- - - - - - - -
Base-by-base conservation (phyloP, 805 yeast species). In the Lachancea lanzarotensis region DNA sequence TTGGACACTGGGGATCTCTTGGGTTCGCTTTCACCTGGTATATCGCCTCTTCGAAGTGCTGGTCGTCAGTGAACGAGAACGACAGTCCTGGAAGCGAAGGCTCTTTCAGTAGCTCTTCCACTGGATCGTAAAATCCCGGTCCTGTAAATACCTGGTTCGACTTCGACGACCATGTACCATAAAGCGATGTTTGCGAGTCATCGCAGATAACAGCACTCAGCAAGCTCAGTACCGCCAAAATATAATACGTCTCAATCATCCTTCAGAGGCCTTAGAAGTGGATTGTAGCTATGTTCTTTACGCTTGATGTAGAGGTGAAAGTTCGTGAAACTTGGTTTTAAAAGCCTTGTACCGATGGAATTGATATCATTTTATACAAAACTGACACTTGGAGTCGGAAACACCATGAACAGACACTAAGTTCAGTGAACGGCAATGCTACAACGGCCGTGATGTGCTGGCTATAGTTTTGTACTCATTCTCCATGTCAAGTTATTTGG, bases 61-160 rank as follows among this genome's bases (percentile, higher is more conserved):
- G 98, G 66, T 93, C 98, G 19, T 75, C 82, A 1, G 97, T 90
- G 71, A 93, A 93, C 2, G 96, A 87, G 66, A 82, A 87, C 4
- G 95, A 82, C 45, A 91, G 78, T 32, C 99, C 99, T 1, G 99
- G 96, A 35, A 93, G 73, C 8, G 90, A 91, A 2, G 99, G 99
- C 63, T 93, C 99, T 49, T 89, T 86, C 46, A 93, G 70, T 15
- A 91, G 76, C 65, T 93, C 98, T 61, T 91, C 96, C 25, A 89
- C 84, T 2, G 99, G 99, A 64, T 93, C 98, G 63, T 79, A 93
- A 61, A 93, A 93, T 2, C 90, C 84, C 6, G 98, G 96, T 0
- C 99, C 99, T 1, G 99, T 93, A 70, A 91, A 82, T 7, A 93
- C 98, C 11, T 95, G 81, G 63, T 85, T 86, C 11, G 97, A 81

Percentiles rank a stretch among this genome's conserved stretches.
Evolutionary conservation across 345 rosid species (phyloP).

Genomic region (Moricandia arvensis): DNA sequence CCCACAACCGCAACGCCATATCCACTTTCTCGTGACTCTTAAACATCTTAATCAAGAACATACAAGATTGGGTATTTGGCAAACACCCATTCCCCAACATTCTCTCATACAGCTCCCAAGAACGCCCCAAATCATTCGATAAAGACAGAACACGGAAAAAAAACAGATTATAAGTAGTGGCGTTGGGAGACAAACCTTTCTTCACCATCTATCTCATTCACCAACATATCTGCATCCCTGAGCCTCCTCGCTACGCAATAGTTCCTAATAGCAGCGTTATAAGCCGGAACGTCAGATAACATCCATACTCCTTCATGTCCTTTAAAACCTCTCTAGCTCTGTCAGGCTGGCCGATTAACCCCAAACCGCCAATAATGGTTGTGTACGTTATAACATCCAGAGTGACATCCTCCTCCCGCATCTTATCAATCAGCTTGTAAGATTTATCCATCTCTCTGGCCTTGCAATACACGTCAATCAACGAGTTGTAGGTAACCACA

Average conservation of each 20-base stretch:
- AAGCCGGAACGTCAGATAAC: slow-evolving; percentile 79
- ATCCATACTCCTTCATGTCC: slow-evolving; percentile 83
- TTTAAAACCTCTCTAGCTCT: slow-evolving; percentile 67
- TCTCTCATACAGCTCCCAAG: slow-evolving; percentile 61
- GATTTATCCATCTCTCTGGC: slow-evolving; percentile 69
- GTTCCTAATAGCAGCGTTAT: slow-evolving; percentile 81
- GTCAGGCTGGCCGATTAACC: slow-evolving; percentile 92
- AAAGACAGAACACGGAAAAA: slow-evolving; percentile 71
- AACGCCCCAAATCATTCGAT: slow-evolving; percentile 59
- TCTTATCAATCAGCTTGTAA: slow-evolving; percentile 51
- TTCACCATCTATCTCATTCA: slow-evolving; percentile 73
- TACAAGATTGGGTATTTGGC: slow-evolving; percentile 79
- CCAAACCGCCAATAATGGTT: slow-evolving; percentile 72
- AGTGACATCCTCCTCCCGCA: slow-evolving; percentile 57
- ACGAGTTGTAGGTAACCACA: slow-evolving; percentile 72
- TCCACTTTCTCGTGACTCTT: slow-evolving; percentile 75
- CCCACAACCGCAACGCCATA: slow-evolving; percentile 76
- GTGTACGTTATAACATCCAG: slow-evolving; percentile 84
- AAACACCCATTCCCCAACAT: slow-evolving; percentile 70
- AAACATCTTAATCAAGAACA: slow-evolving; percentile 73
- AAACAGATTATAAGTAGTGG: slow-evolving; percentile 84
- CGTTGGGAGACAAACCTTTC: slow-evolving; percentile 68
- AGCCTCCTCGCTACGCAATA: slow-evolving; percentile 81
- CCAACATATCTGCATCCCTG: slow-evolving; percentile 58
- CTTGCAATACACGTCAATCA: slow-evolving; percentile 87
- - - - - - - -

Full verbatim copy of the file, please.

Base-by-base conservation (phyloP, 805 yeast species). In the Lachancea lanzarotensis region DNA sequence TTGGACACTGGGGATCTCTTGGGTTCGCTTTCACCTGGTATATCGCCTCTTCGAAGTGCTGGTCGTCAGTGAACGAGAACGACAGTCCTGGAAGCGAAGGCTCTTTCAGTAGCTCTTCCACTGGATCGTAAAATCCCGGTCCTGTAAATACCTGGTTCGACTTCGACGACCATGTACCATAAAGCGATGTTTGCGAGTCATCGCAGATAACAGCACTCAGCAAGCTCAGTACCGCCAAAATATAATACGTCTCAATCATCCTTCAGAGGCCTTAGAAGTGGATTGTAGCTATGTTCTTTACGCTTGATGTAGAGGTGAAAGTTCGTGAAACTTGGTTTTAAAAGCCTTGTACCGATGGAATTGATATCATTTTATACAAAACTGACACTTGGAGTCGGAAACACCATGAACAGACACTAAGTTCAGTGAACGGCAATGCTACAACGGCCGTGATGTGCTGGCTATAGTTTTGTACTCATTCTCCATGTCAAGTTATTTGG, bases 61-160 rank as follows among this genome's bases (percentile, higher is more conserved):
- G 98, G 66, T 93, C 98, G 19, T 75, C 82, A 1, G 97, T 90
- G 71, A 93, A 93, C 2, G 96, A 87, G 66, A 82, A 87, C 4
- G 95, A 82, C 45, A 91, G 78, T 32, C 99, C 99, T 1, G 99
- G 96, A 35, A 93, G 73, C 8, G 90, A 91, A 2, G 99, G 99
- C 63, T 93, C 99, T 49, T 89, T 86, C 46, A 93, G 70, T 15
- A 91, G 76, C 65, T 93, C 98, T 61, T 91, C 96, C 25, A 89
- C 84, T 2, G 99, G 99, A 64, T 93, C 98, G 63, T 79, A 93
- A 61, A 93, A 93, T 2, C 90, C 84, C 6, G 98, G 96, T 0
- C 99, C 99, T 1, G 99, T 93, A 70, A 91, A 82, T 7, A 93
- C 98, C 11, T 95, G 81, G 63, T 85, T 86, C 11, G 97, A 81

Percentiles rank a stretch among this genome's conserved stretches.
Evolutionary conservation across 345 rosid species (phyloP).

Genomic region (Moricandia arvensis): DNA sequence CCCACAACCGCAACGCCATATCCACTTTCTCGTGACTCTTAAACATCTTAATCAAGAACATACAAGATTGGGTATTTGGCAAACACCCATTCCCCAACATTCTCTCATACAGCTCCCAAGAACGCCCCAAATCATTCGATAAAGACAGAACACGGAAAAAAAACAGATTATAAGTAGTGGCGTTGGGAGACAAACCTTTCTTCACCATCTATCTCATTCACCAACATATCTGCATCCCTGAGCCTCCTCGCTACGCAATAGTTCCTAATAGCAGCGTTATAAGCCGGAACGTCAGATAACATCCATACTCCTTCATGTCCTTTAAAACCTCTCTAGCTCTGTCAGGCTGGCCGATTAACCCCAAACCGCCAATAATGGTTGTGTACGTTATAACATCCAGAGTGACATCCTCCTCCCGCATCTTATCAATCAGCTTGTAAGATTTATCCATCTCTCTGGCCTTGCAATACACGTCAATCAACGAGTTGTAGGTAACCACA

Average conservation of each 20-base stretch:
- AAGCCGGAACGTCAGATAAC: slow-evolving; percentile 79
- ATCCATACTCCTTCATGTCC: slow-evolving; percentile 83
- TTTAAAACCTCTCTAGCTCT: slow-evolving; percentile 67
- TCTCTCATACAGCTCCCAAG: slow-evolving; percentile 61
- GATTTATCCATCTCTCTGGC: slow-evolving; percentile 69
- GTTCCTAATAGCAGCGTTAT: slow-evolving; percentile 81
- GTCAGGCTGGCCGATTAACC: slow-evolving; percentile 92
- AAAGACAGAACACGGAAAAA: slow-evolving; percentile 71
- AACGCCCCAAATCATTCGAT: slow-evolving; percentile 59
- TCTTATCAATCAGCTTGTAA: slow-evolving; percentile 51
- TTCACCATCTATCTCATTCA: slow-evolving; percentile 73
- TACAAGATTGGGTATTTGGC: slow-evolving; percentile 79
- CCAAACCGCCAATAATGGTT: slow-evolving; percentile 72
- AGTGACATCCTCCTCCCGCA: slow-evolving; percentile 57
- ACGAGTTGTAGGTAACCACA: slow-evolving; percentile 72
- TCCACTTTCTCGTGACTCTT: slow-evolving; percentile 75
- CCCACAACCGCAACGCCATA: slow-evolving; percentile 76
- GTGTACGTTATAACATCCAG: slow-evolving; percentile 84
- AAACACCCATTCCCCAACAT: slow-evolving; percentile 70
- AAACATCTTAATCAAGAACA: slow-evolving; percentile 73
- AAACAGATTATAAGTAGTGG: slow-evolving; percentile 84
- CGTTGGGAGACAAACCTTTC: slow-evolving; percentile 68
- AGCCTCCTCGCTACGCAATA: slow-evolving; percentile 81
- CCAACATATCTGCATCCCTG: slow-evolving; percentile 58
- CTTGCAATACACGTCAATCA: slow-evolving; percentile 87